Carmakers cut Brazil workers, close plant as sales tank

David Biller and Christiana Sciaudone
Bloomberg News

Suzuki Motor Corp. shuttered its first Brazilian plant last week after opening it in late 2012. Volkswagen AG and Ford Motor Co. laid off some workers and put others on leave this year after investing to expand output.

Car manufacturers in Latin America’s largest economy are grappling with a plunge in vehicle sales that may be worse than anyone predicted.

“Every time I give a forecast, we have to revise it downward,” said Stephan Keese, the head of consulting firm Roland Berger’s Latin America industrial and automotive practice. “It’s incredible — the market is dropping so fast.”

Carmakers committed billions of dollars in investments in the past several years, banking on an expansion of the world’s fourth-largest car market. Some new production came online just as the economy entered a recession and inflation quickened to an 11-year high, prompting the central bank to raise interest rates that are sapping consumers’ appetites. Output capacity is now almost double domestic demand.

The downturn stands in contrast to the rosy forecasts of a few years ago when many of the investment decisions were made. Last year, carmaker association Anfavea forecast light-vehicle sales would rise by 1.1 percent to a record. Instead, sales dropped 8.3 percent to 3.3 million, and Anfavea expects an additional 13 percent plunge this year. Roland Berger predicts the decline could be as much as 22 percent.

Brazilian annual industrial production has contracted for 13 straight months, with the drop in vehicle manufacturing playing a major role in the decline.

That threatens to further fuel unemployment that reached a three-year high in March. Carmakers already cut their workforce by 8 percent in the 12 months through April, Anfavea said, and Keese sees as many as 10,000 more employees fired this year.

Domestic sales peaked at 3.6 billion in 2012 and won’t rebound to that level until at least 2020, said Guido Vildozo, the Latin America manager for consulting firm IHS Automotive.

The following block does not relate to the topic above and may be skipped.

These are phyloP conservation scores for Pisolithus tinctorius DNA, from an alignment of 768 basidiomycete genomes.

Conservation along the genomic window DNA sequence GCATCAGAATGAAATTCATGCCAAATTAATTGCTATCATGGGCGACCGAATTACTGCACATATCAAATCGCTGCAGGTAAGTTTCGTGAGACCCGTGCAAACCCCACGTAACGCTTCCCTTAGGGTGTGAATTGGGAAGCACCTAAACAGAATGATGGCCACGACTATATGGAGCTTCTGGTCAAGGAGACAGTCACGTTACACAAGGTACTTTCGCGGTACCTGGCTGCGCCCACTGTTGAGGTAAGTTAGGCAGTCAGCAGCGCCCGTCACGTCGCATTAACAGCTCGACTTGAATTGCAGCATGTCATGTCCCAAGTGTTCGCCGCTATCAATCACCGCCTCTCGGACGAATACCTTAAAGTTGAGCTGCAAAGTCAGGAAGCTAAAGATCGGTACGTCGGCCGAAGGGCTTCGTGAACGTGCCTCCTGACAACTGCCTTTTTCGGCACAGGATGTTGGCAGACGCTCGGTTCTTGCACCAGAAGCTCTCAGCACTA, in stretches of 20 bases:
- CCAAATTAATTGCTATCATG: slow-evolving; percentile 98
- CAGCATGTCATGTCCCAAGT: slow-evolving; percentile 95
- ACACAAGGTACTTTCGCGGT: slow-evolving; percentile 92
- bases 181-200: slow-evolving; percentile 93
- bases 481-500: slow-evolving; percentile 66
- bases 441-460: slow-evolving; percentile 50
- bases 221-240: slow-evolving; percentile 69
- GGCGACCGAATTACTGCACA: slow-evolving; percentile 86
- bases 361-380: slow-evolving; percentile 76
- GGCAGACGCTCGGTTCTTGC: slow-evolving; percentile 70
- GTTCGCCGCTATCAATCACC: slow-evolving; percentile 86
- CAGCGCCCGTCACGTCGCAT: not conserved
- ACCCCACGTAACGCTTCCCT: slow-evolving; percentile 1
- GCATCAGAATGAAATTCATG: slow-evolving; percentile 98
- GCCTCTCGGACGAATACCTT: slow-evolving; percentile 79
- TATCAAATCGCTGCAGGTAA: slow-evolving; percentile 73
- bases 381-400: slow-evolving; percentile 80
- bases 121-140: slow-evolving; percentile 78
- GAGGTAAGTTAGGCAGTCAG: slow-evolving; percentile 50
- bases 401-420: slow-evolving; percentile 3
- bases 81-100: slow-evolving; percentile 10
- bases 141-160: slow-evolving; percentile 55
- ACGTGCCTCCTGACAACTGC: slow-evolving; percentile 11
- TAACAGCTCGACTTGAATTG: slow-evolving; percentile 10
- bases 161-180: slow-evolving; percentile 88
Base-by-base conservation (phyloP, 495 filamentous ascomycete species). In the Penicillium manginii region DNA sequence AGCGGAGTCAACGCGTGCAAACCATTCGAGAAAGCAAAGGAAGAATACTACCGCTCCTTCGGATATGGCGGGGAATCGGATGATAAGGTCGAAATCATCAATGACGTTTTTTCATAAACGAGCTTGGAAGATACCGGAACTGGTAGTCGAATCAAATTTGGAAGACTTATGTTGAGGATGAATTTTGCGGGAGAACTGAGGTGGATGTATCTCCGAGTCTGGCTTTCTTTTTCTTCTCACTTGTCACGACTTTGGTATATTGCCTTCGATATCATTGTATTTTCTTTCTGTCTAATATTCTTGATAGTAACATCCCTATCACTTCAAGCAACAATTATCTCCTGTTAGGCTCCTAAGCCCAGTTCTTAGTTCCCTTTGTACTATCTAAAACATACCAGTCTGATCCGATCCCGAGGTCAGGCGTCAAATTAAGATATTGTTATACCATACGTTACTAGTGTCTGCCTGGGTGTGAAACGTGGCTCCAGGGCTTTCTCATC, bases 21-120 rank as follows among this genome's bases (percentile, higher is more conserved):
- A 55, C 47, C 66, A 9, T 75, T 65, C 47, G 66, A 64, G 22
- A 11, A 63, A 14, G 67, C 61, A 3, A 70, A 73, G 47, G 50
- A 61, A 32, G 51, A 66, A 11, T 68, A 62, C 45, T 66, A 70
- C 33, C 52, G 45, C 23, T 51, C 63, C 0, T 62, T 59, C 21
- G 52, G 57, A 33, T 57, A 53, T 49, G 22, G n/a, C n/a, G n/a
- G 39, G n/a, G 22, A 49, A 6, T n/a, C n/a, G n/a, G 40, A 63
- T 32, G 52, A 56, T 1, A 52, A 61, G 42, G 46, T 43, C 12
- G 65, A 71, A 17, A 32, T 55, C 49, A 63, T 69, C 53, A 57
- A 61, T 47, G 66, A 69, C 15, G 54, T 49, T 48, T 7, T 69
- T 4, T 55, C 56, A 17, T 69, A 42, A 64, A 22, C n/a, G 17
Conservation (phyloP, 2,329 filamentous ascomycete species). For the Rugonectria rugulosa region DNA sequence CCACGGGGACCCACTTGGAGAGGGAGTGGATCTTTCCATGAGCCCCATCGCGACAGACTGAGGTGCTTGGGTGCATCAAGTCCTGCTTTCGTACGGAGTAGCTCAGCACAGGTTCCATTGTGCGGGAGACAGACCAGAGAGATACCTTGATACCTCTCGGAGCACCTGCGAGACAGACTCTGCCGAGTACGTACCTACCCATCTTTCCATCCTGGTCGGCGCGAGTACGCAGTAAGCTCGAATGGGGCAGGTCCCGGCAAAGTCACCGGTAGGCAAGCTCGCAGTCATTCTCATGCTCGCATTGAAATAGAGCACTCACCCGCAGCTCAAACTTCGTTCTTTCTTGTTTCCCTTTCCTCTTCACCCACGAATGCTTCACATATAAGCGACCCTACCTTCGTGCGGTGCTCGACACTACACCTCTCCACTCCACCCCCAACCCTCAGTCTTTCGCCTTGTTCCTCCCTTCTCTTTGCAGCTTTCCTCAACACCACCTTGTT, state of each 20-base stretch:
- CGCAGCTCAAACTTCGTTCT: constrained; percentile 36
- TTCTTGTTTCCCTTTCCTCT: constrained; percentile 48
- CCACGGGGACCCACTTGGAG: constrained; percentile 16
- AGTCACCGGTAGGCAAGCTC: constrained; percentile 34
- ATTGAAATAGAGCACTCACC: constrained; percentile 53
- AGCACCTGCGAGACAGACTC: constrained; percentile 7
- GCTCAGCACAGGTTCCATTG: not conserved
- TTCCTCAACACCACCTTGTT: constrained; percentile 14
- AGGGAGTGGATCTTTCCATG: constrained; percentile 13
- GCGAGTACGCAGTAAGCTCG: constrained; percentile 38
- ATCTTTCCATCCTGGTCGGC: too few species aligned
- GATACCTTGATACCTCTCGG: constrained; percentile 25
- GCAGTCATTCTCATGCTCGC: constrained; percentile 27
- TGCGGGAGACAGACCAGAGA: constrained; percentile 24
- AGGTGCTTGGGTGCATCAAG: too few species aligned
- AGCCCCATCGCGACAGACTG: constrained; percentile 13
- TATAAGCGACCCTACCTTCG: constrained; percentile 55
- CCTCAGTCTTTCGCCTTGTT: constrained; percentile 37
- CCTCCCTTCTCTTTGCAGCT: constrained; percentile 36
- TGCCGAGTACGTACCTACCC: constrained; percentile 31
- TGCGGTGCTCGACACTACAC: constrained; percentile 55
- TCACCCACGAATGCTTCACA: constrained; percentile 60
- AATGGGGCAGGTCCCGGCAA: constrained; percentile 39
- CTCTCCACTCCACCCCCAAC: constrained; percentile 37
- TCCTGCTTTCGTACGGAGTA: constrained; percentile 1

There’s a “clear opportunity for numbers to come in a lot worse,” Vildozo said in a telephone interview from Lexington, Massachusetts. “Coming in at a lower number than what we presently have is obviously not in the plans in many of those corporate offices around the world.”

Some carmakers, while making adjustments, are still optimistic.

“The worst is behind us,” Anfavea President Luiz Moan said in a press conference last week in Sao Paulo. “May and June won’t be good, but they won’t be as bad as the first part of the year.”

Dearborn-based Ford confirmed in an email that it temporarily halted production at its Sao Bernardo do Campo factory this month. Germany’s Volkswagen said it put workers on leave at one plant. Japanese carmaker Suzuki also confirmed in an email it suspended one factory and transferred the output to another plant. All three companies cited weaker demand as the reason behind the moves.

Last month, Sergio Marchionne, CEO of Fiat Chrysler Automobiles NV, the biggest carmaker in Brazil, took the stage at its $2.3 billion Jeep facility in Pernambuco state, and recalled when the land was just a sugarcane plantation.

In hindsight, Fiat may have been better off leaving the plantation be for a couple more years, said Roland Berger’s Keese. The carmaker’s sales in Brazil dropped 25 percent in April compared with a year earlier.

“This is probably the worst time ever to launch a new vehicle and launch a new factory,” Keese said.